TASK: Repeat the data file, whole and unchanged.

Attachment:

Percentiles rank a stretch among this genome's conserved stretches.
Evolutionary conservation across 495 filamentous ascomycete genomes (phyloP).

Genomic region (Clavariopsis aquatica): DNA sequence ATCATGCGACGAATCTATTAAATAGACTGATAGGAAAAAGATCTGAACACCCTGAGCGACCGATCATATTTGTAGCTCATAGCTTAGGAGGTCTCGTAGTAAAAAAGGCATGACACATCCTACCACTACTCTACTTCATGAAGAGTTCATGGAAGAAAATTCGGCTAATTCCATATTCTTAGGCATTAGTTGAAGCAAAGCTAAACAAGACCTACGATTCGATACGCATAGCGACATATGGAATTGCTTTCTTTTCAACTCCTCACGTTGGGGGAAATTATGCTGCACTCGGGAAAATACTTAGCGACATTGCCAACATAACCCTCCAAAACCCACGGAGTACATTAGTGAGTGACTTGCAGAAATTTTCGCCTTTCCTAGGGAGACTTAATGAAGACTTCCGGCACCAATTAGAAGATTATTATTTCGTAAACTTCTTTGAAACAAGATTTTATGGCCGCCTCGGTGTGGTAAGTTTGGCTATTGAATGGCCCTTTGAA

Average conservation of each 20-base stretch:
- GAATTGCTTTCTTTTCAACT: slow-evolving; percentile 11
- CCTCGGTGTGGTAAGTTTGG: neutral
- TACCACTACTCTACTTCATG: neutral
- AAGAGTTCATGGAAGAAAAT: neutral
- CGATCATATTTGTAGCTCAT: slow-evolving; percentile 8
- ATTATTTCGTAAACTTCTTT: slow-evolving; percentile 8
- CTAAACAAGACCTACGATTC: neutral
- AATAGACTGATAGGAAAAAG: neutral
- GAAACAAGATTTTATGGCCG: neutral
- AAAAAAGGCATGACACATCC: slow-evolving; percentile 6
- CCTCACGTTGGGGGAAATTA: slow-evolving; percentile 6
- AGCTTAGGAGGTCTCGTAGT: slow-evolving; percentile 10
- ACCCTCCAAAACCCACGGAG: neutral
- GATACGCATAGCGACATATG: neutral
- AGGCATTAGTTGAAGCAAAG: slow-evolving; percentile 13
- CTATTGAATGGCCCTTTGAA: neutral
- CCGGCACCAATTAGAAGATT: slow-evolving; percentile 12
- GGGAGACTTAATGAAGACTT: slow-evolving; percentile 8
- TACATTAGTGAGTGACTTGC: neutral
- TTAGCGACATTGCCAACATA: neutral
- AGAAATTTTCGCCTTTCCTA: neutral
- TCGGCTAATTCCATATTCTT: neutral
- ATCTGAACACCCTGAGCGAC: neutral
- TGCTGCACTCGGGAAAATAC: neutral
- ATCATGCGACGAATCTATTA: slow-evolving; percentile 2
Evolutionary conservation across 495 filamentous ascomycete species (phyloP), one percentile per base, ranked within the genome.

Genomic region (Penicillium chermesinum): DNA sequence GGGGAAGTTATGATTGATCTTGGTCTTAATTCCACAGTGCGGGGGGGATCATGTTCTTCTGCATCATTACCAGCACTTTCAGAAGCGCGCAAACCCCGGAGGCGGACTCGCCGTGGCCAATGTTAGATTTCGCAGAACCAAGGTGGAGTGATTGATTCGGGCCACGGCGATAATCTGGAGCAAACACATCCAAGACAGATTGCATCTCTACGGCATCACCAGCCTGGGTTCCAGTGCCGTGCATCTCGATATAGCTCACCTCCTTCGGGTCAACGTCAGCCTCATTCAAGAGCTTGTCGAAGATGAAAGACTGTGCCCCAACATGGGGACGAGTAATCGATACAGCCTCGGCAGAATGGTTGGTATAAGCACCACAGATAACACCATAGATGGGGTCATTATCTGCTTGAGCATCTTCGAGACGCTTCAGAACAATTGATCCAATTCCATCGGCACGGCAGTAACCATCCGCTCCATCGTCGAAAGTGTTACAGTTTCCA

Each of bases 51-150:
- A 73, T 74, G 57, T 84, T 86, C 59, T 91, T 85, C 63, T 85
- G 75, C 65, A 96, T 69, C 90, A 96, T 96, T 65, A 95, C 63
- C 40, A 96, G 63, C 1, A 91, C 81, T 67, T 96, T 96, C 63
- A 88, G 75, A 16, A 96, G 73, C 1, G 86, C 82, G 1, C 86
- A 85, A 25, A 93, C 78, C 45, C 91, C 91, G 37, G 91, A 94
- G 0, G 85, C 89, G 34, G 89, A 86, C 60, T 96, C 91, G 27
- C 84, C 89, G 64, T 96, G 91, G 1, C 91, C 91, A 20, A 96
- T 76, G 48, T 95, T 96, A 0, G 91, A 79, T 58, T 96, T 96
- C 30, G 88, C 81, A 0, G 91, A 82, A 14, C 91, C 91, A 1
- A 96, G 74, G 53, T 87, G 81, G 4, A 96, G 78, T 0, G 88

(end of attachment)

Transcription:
Percentiles rank a stretch among this genome's conserved stretches.
Evolutionary conservation across 495 filamentous ascomycete genomes (phyloP).

Genomic region (Clavariopsis aquatica): DNA sequence ATCATGCGACGAATCTATTAAATAGACTGATAGGAAAAAGATCTGAACACCCTGAGCGACCGATCATATTTGTAGCTCATAGCTTAGGAGGTCTCGTAGTAAAAAAGGCATGACACATCCTACCACTACTCTACTTCATGAAGAGTTCATGGAAGAAAATTCGGCTAATTCCATATTCTTAGGCATTAGTTGAAGCAAAGCTAAACAAGACCTACGATTCGATACGCATAGCGACATATGGAATTGCTTTCTTTTCAACTCCTCACGTTGGGGGAAATTATGCTGCACTCGGGAAAATACTTAGCGACATTGCCAACATAACCCTCCAAAACCCACGGAGTACATTAGTGAGTGACTTGCAGAAATTTTCGCCTTTCCTAGGGAGACTTAATGAAGACTTCCGGCACCAATTAGAAGATTATTATTTCGTAAACTTCTTTGAAACAAGATTTTATGGCCGCCTCGGTGTGGTAAGTTTGGCTATTGAATGGCCCTTTGAA

Average conservation of each 20-base stretch:
- GAATTGCTTTCTTTTCAACT: slow-evolving; percentile 11
- CCTCGGTGTGGTAAGTTTGG: neutral
- TACCACTACTCTACTTCATG: neutral
- AAGAGTTCATGGAAGAAAAT: neutral
- CGATCATATTTGTAGCTCAT: slow-evolving; percentile 8
- ATTATTTCGTAAACTTCTTT: slow-evolving; percentile 8
- CTAAACAAGACCTACGATTC: neutral
- AATAGACTGATAGGAAAAAG: neutral
- GAAACAAGATTTTATGGCCG: neutral
- AAAAAAGGCATGACACATCC: slow-evolving; percentile 6
- CCTCACGTTGGGGGAAATTA: slow-evolving; percentile 6
- AGCTTAGGAGGTCTCGTAGT: slow-evolving; percentile 10
- ACCCTCCAAAACCCACGGAG: neutral
- GATACGCATAGCGACATATG: neutral
- AGGCATTAGTTGAAGCAAAG: slow-evolving; percentile 13
- CTATTGAATGGCCCTTTGAA: neutral
- CCGGCACCAATTAGAAGATT: slow-evolving; percentile 12
- GGGAGACTTAATGAAGACTT: slow-evolving; percentile 8
- TACATTAGTGAGTGACTTGC: neutral
- TTAGCGACATTGCCAACATA: neutral
- AGAAATTTTCGCCTTTCCTA: neutral
- TCGGCTAATTCCATATTCTT: neutral
- ATCTGAACACCCTGAGCGAC: neutral
- TGCTGCACTCGGGAAAATAC: neutral
- ATCATGCGACGAATCTATTA: slow-evolving; percentile 2
Evolutionary conservation across 495 filamentous ascomycete species (phyloP), one percentile per base, ranked within the genome.

Genomic region (Penicillium chermesinum): DNA sequence GGGGAAGTTATGATTGATCTTGGTCTTAATTCCACAGTGCGGGGGGGATCATGTTCTTCTGCATCATTACCAGCACTTTCAGAAGCGCGCAAACCCCGGAGGCGGACTCGCCGTGGCCAATGTTAGATTTCGCAGAACCAAGGTGGAGTGATTGATTCGGGCCACGGCGATAATCTGGAGCAAACACATCCAAGACAGATTGCATCTCTACGGCATCACCAGCCTGGGTTCCAGTGCCGTGCATCTCGATATAGCTCACCTCCTTCGGGTCAACGTCAGCCTCATTCAAGAGCTTGTCGAAGATGAAAGACTGTGCCCCAACATGGGGACGAGTAATCGATACAGCCTCGGCAGAATGGTTGGTATAAGCACCACAGATAACACCATAGATGGGGTCATTATCTGCTTGAGCATCTTCGAGACGCTTCAGAACAATTGATCCAATTCCATCGGCACGGCAGTAACCATCCGCTCCATCGTCGAAAGTGTTACAGTTTCCA

Each of bases 51-150:
- A 73, T 74, G 57, T 84, T 86, C 59, T 91, T 85, C 63, T 85
- G 75, C 65, A 96, T 69, C 90, A 96, T 96, T 65, A 95, C 63
- C 40, A 96, G 63, C 1, A 91, C 81, T 67, T 96, T 96, C 63
- A 88, G 75, A 16, A 96, G 73, C 1, G 86, C 82, G 1, C 86
- A 85, A 25, A 93, C 78, C 45, C 91, C 91, G 37, G 91, A 94
- G 0, G 85, C 89, G 34, G 89, A 86, C 60, T 96, C 91, G 27
- C 84, C 89, G 64, T 96, G 91, G 1, C 91, C 91, A 20, A 96
- T 76, G 48, T 95, T 96, A 0, G 91, A 79, T 58, T 96, T 96
- C 30, G 88, C 81, A 0, G 91, A 82, A 14, C 91, C 91, A 1
- A 96, G 74, G 53, T 87, G 81, G 4, A 96, G 78, T 0, G 88